Over the years, one of the most informative items that I learned about modern professional cyclists was that during the off-season from mid-fall to late-winter they worked to stay within 5% of peak fitness.
This meant that when the season ended, they didn't stop training entirely, but rather dialed back the intensity of their workouts slightly. Their rides favored longer, slower efforts in order to maintain not only a base level of fitness, but to also give their bodies and minds a rest. This approach enabled them to quickly shift back into general racing shape at the end of winter.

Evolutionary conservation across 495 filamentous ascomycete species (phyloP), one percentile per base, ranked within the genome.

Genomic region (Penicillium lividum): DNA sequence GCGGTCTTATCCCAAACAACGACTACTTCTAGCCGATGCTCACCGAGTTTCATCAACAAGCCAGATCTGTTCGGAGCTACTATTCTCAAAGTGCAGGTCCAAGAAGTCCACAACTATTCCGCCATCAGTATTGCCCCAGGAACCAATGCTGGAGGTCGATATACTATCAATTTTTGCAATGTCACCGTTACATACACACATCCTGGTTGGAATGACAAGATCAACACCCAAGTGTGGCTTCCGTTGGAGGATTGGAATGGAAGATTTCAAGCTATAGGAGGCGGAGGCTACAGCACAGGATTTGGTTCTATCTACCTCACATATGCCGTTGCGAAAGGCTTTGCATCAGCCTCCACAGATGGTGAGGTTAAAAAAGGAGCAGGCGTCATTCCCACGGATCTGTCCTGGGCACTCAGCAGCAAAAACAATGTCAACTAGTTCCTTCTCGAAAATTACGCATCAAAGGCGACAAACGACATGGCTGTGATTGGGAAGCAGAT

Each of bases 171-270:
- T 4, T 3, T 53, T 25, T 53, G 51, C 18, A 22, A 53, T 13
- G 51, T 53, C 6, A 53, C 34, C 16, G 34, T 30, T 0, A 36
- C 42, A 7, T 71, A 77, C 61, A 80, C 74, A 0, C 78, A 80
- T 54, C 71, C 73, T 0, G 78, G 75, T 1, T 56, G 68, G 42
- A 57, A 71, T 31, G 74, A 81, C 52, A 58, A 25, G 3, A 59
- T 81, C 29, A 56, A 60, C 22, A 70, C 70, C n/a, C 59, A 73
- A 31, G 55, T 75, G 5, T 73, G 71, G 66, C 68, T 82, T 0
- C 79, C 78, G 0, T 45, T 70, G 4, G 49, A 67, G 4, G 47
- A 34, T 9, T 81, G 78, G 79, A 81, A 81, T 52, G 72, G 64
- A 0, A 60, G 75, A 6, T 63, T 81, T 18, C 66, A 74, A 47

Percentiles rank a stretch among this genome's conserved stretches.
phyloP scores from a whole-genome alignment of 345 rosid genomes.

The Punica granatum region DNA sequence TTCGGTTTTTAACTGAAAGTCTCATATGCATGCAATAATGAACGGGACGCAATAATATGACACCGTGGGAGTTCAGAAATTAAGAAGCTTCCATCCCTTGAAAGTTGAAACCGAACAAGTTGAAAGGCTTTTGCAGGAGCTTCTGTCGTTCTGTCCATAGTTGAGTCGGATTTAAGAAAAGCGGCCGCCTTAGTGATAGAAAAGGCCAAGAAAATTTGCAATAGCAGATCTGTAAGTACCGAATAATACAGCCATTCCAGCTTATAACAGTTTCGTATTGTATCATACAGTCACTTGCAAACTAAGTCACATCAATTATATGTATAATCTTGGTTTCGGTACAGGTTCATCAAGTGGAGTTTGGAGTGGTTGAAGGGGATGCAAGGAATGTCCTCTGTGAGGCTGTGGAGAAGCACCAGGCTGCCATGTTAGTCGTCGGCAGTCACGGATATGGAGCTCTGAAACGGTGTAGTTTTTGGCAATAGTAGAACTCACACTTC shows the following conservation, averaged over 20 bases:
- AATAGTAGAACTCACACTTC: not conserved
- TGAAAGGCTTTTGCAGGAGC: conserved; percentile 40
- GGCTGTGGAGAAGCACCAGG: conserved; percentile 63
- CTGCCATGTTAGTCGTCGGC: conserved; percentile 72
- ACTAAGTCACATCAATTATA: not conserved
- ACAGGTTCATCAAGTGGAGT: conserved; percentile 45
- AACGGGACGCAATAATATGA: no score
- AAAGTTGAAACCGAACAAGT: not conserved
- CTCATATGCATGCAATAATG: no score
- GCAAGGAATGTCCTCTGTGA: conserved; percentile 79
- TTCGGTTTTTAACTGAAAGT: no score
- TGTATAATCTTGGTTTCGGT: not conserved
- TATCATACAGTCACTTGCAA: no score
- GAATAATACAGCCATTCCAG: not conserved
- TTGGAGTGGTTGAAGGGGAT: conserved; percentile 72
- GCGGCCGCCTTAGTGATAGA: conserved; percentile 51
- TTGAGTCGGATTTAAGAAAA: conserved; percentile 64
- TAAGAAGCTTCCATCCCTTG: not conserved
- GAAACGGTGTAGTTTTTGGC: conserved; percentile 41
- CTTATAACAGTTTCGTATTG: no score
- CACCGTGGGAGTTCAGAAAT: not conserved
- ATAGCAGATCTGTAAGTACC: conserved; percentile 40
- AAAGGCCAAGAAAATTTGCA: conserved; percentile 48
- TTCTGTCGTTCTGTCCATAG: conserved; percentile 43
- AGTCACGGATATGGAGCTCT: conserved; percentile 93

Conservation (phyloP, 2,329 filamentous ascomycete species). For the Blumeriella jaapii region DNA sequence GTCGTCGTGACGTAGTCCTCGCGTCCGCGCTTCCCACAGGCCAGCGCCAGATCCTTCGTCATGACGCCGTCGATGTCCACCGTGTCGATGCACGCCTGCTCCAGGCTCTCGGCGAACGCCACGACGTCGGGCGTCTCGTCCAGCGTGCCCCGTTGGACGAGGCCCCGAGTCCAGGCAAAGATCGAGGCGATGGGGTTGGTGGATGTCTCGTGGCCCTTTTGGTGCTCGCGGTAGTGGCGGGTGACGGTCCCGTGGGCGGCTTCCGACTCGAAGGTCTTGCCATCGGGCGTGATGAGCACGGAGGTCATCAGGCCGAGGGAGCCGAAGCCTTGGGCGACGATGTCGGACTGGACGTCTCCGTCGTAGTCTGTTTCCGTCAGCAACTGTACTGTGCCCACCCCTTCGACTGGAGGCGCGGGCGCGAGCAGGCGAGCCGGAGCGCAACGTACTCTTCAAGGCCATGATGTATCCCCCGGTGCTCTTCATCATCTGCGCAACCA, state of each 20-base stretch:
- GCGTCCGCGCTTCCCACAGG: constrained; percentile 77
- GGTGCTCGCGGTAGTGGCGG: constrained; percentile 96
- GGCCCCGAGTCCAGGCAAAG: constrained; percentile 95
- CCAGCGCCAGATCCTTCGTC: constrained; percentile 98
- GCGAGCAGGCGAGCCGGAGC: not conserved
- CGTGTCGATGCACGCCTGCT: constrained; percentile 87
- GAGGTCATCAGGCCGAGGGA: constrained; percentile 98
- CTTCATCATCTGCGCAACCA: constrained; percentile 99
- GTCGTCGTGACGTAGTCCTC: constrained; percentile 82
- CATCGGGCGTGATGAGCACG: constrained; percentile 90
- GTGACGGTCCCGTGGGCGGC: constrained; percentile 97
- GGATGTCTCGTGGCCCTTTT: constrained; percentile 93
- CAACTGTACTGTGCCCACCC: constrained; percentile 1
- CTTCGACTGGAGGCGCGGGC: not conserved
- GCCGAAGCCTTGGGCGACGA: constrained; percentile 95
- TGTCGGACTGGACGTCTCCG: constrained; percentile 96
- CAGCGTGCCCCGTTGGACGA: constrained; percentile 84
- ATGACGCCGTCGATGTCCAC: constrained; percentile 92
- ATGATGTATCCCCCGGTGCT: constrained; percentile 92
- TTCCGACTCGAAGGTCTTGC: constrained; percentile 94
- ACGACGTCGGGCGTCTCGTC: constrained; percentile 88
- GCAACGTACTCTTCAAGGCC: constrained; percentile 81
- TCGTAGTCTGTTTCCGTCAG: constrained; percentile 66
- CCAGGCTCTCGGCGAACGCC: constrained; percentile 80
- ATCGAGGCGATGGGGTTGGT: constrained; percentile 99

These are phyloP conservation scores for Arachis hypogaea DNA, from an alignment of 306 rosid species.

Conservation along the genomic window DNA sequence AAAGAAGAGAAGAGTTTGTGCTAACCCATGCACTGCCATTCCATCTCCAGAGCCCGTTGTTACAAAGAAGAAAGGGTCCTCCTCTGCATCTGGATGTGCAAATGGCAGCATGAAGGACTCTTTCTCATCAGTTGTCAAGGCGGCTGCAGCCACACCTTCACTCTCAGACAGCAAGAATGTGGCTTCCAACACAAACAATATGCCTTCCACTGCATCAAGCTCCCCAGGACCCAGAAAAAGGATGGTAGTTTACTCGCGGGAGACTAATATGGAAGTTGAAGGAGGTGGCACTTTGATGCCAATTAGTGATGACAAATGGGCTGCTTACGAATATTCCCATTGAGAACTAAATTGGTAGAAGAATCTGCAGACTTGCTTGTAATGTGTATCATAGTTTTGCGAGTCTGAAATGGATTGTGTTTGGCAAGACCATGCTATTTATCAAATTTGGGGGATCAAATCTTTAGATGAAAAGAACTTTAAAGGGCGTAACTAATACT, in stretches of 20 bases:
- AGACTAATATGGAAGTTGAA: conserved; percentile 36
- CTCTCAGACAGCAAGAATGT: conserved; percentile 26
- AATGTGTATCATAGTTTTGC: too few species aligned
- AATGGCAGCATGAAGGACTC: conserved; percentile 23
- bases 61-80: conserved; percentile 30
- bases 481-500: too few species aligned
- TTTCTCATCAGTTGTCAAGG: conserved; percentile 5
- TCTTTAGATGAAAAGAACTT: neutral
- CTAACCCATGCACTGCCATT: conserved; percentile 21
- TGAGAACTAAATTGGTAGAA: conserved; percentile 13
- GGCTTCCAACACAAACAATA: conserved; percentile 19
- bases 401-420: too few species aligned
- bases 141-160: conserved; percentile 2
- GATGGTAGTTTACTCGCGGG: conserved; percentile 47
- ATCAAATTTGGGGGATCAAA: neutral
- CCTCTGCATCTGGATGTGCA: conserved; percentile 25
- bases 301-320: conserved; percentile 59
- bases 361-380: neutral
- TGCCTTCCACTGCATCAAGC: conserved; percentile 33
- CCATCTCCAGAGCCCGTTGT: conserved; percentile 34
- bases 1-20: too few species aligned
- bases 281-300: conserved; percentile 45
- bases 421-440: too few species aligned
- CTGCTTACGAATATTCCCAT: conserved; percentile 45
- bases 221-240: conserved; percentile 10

There was a point in time where it was fashionable to step off the bike completely for a few months. This often led to weight gain, loss of fitness, and an increase in the amount of effort to regain any lost fitness.
The theory is that the closer you are to operating at 100%, the less energy you need to spend in order to return to maximum efficiency and effectiveness. There's also less stress on the system, your body, as you make this shift.
The work required to move from 95% to 100% is different than moving from, say, 50% or 75% to 100%. The start up cost is far higher when you have a larger gap to overcome.